The dictionary defines gratitude as the quality of being thankful; readiness to show appreciation for and to return kindness.
Most of us have been taught from a young age to say thank you and to show appreciation for a gift, and we often do it without thinking about it, even if it is sometimes feigned. Yet why is this so and is there something more than just simple politeness?
the appreciation of what is valuable and meaningful to oneself and represents a general state of thankfulness and/or appreciation (Sansone & Sansone, 2010).
I think for me, the key point of this statement is achieving a ‘general state of thankfulness’ as it indicates a feeling which is so much more than just the simple act. So is there a connection between an act of expression and a resulting feeling? Of course there is… we know this, we show love and we feel loved in return, we show fear and it heightens our sense of fight or flight, it’s exactly the same with thanks and gratitude. The more gratitude we express, the more thankful and positive we feel.
So little wonder the practice is encouraged so widely within religions, recovery programs, within mental support services and positive psychology programs. The better we understand this, the better equipped we are to look after ourselves when times are tough.
Why are so many people having such a tough time right now?
It’s fairly obvious really - the pandemic is digging in, at times it is all-consuming and is making many of us feel really hopeless. A helpful strategy we can adopt is to take each day at a time, but what does this actually mean?
Politicians, scientists, health professionals, the media… all have a view on how immediate and long-term future events will unfold, what direction the pandemic will take and what this will mean for our lives. However, the reality is that for us mere mortals, we don’t know. We don’t know what tomorrow will bring, next week, we don’t know if it’s safe to book a holiday, when we’ll next see our loved ones. All of these feelings create a state of anxiety within us; and it is well known that worrying about the future makes us anxious in the same way that thinking about the past can contribute towards low mood. To combat this, the more time we can spend in the present, the better we will feel.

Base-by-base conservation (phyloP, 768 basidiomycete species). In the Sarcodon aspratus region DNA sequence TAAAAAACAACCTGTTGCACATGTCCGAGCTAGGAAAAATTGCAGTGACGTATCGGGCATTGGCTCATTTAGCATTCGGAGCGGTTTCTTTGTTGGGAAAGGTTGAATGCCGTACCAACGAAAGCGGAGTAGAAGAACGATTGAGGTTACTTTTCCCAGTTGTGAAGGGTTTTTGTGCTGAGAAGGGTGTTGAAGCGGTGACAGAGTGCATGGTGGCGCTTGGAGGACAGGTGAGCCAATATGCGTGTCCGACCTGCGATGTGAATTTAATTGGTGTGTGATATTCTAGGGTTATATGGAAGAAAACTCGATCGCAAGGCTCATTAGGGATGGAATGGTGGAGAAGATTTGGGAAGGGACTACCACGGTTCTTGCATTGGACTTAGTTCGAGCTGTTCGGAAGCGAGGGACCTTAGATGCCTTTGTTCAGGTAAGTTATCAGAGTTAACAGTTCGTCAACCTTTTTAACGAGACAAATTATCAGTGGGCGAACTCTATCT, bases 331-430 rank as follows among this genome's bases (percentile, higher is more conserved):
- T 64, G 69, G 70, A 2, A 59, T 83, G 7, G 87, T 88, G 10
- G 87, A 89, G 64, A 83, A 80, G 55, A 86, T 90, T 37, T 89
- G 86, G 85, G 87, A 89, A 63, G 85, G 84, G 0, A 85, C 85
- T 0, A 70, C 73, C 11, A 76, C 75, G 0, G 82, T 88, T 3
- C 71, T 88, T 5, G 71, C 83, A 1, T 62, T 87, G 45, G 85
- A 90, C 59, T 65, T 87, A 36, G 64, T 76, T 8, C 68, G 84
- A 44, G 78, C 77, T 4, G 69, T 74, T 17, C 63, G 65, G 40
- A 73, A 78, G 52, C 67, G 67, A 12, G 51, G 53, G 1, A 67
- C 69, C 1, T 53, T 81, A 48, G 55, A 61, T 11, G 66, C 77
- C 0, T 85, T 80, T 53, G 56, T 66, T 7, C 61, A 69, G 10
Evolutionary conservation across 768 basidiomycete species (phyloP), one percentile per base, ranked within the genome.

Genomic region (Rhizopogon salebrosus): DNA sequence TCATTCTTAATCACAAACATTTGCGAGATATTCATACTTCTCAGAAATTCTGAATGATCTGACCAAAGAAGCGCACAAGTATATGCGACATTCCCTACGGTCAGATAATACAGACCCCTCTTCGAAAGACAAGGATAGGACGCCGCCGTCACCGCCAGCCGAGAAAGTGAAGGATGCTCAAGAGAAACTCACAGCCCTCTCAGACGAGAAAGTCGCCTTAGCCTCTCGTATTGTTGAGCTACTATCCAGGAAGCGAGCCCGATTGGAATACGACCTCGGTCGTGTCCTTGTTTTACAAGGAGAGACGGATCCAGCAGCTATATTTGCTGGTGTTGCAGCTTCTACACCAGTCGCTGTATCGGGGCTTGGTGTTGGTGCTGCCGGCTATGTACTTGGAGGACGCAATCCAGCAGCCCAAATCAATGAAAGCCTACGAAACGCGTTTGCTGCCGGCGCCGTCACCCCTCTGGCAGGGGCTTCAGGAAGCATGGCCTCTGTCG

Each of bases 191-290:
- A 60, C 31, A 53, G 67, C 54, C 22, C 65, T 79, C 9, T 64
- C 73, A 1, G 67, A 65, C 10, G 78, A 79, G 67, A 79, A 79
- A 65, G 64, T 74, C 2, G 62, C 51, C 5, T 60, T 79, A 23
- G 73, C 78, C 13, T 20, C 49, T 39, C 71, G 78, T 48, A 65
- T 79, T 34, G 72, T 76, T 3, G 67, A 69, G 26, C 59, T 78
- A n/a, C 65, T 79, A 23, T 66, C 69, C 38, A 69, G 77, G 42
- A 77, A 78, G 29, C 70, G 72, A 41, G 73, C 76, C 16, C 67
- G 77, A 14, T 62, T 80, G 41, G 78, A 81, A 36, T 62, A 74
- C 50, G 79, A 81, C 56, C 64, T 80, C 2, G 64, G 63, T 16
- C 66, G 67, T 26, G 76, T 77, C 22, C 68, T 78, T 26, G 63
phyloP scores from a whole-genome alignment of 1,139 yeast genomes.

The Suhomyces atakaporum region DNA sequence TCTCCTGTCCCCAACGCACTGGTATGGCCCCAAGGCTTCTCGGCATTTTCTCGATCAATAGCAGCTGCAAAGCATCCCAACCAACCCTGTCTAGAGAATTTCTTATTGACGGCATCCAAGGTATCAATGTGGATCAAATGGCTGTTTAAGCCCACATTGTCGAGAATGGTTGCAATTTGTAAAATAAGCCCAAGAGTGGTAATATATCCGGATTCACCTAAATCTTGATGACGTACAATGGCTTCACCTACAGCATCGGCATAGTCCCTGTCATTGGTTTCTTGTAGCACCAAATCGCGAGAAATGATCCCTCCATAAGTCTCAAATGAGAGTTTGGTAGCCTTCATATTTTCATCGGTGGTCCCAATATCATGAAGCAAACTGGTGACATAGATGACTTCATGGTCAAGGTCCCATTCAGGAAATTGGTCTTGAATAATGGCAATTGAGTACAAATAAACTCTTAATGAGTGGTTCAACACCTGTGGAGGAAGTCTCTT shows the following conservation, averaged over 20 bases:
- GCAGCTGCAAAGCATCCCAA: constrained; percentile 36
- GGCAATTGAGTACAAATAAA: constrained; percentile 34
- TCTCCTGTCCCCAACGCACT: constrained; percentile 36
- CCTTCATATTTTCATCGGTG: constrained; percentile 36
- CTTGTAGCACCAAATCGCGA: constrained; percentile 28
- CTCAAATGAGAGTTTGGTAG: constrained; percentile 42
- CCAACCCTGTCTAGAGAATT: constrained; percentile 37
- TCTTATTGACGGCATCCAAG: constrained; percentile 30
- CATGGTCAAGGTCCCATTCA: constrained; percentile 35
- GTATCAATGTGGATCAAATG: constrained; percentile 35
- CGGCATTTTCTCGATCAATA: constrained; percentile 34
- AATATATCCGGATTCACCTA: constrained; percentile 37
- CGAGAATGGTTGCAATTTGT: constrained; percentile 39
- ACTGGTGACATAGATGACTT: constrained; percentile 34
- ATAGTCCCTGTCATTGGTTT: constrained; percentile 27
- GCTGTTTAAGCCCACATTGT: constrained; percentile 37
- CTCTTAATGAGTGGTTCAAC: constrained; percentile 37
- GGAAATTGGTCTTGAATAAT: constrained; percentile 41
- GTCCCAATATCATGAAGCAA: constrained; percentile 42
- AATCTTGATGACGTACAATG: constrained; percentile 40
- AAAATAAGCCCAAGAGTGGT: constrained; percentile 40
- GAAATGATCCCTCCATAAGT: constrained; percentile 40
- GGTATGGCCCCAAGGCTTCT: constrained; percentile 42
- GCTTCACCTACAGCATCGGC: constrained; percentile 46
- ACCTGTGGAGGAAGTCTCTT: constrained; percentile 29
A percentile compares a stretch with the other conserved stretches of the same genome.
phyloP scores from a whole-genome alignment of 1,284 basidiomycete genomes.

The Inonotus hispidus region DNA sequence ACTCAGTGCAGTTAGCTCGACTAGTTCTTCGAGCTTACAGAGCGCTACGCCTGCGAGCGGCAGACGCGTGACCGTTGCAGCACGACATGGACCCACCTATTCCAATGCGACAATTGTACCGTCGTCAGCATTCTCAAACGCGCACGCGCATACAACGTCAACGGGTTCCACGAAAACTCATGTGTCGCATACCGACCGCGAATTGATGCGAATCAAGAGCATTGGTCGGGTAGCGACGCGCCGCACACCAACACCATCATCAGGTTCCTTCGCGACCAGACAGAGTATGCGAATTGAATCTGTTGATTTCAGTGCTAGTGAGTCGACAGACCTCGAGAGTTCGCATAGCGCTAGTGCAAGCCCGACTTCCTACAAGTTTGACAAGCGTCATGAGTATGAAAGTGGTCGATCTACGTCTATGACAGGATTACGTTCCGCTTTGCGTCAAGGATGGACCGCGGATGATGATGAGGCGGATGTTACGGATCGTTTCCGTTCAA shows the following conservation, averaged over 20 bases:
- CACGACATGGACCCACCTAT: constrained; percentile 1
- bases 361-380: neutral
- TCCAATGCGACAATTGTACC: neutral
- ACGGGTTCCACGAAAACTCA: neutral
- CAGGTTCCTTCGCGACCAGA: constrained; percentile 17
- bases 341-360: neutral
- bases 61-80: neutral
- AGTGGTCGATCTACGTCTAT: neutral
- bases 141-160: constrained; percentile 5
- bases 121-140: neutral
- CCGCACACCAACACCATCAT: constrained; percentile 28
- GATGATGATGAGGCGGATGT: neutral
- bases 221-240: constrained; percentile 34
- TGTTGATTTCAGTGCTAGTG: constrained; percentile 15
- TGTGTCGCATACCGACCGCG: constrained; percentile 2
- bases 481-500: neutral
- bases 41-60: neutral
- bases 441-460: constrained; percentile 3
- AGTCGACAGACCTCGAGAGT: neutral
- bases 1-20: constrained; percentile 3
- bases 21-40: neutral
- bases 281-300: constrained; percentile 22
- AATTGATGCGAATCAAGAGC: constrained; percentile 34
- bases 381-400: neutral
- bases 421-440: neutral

To a certain extent, and especially where the pandemic’s concerned, we can’t control what happens in the future, so it makes more sense to spend energy on those things that we do have greater control over, like how we want to spend today and how we want to feel. We can choose to worry about next week or we can choose to feel grateful for those small things that we can still do. This is the act of expressing gratitude and this is why it lifts our mood.
Try writing 3 things down that you are grateful for today and if you find that it makes you feel better, then get into the habit of expressing gratitude at the beginning of every day and see if it make
s a difference to your general feeling of wellbeing. You will hopefully discover that it’s another tool in your mental wellness kit.
Here are mine for today….
· I am grateful that I woke up feeling refreshed and healthy.
· I am grateful for the stillness that surrounds me, the lack of the hustle and bustle we used to hear in the mornings and the fact that I can sit here in the winter sunshine and listen to the birdsong.
· Even though I miss my loved ones, I am grateful that they are well and keeping themselves as safe as possible.